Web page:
Oh, Duh! Payments’ Most Obvious (Yet Overlooked) Best Practice
Sometimes it helps to be reminded of the stunningly obvious. You know, like if you want to lose weight, why not just eat less and exercise more? My favorite business example is don’t compete where there’s lots of competition. Blue Ocean Strategy became an enormous business best seller by making that “oh, duh” point.
So here goes: payments innovators need to provide significant additional value to consumers and merchants if they want to have a snowball’s chance in hell of success.
Now, I’d be embarrassed to offer such trite advice if it didn’t seem like every time I turn around there’s another multi-million dollar wad of cash gone up in flames.
Tempo is the latest one of these.
(Related Interview: Tempo CEO Opens Up about Decision to Shut Down after Durbin)
This payments network started seven years ago under the name DebitMan. It provided a decoupled debit card that merchants could offer to customers who could then use this card at other merchants that accepted DebitMan. It didn’t have anything that was any better than existing cards. In fact, it was worse since it ran over the ACH rails, couldn’t offer many places for consumers to use their cards and didn’t bring any extra sales to merchants. It was a business built almost entirely on the proposition that merchants will flock to a cheaper card as a result of their outrage over interchange fees. A grand total of seven merchants did a turtle stampede over the last seven years, bringing with them a piddling 100,000 customers.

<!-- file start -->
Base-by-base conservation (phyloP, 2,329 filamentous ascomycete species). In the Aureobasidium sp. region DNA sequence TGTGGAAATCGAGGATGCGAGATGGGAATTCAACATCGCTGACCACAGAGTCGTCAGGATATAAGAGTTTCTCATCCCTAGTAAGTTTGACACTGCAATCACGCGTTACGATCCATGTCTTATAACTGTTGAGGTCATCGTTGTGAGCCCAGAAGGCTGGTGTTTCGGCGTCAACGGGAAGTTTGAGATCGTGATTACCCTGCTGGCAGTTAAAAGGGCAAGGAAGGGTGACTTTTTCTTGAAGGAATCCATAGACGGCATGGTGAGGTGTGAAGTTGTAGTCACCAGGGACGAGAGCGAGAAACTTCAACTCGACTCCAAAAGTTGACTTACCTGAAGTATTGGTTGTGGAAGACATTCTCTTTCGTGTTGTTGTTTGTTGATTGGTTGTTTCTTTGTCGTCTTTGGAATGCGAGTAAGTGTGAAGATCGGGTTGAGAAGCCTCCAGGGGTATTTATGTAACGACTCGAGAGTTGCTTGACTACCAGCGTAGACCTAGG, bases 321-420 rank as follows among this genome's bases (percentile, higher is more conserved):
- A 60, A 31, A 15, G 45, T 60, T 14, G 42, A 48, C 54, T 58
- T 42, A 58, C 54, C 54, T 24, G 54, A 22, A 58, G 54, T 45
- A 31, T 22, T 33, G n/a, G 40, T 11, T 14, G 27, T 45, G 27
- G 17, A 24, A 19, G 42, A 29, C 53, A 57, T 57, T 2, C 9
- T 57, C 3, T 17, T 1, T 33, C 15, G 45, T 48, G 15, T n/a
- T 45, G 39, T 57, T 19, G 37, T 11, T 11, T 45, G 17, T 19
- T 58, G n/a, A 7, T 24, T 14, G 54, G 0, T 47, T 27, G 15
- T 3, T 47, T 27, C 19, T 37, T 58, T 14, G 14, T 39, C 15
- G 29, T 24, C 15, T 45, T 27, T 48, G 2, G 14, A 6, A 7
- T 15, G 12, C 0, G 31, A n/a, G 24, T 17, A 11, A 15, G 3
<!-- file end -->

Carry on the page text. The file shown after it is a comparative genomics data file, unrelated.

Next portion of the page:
Don’t get me wrong, building a business based on being cheaper can be very smart. Hey, look at the gazillions Wal-Mart has made. In fact, an entrepreneur would make a fortune if she could really build a payment card business that was a lot cheaper than the incumbents and offered as much value. But Tempo staked its future on what I call the “interchange fallacy”: merchants don’t like paying interchange fees, and therefore, they will favor a payment method that offers lower fees.
The fallacy is that merchants mainly care about whether accepting a payment method is going to drive additional sales (and therefore additional contributions to margins) and that depends largely on how many consumers want to pay with that card. All else equal, merchants would love lower interchange fees. The trick is making an alternative anywhere close to equal with successful payments networks and the tens – if not hundreds of millions – of customers they bring with them. So, that means solving the chicken-and-egg problem of getting enough merchants and consumers on board quickly. That can only happen if the payment system can provide a lot of value consumers and merchants can’t get elsewhere – PayPal did that online – or already comes to the party with lots of merchants or consumers—Discover had a boatload of consumers from its Sears’ owner.
Instead, Tempo seemed to have thought that it could be successful by undercutting the merchant fees by the existing networks. There were just two problems. (Related Commentary: Tempo, Take 2: Lessons the Payments Sector Can Learn From)
The first we’ve just hit: if you aren’t creating a lot of extra value, you don’t have any way to get both merchants and consumers on board. Lower prices to one side just isn’t enough. The second is that betting a business on a price advantage on one side of a two-sided business has long, maybe infinitely long, odds. Tempo’s founders should have thought about the possibility that interchange fee regulation would wipe out their advantage (between the merchant class action and the bills in Congress, it wasn’t exactly a secret that interchange fees might be forced down, and people like me were sounding the warning). Perhaps more importantly, they should have wondered what would have happened if they had become successful: chances are the very efficient payment networks would have dropped their interchange fees and shifted more of the costs to the consumers.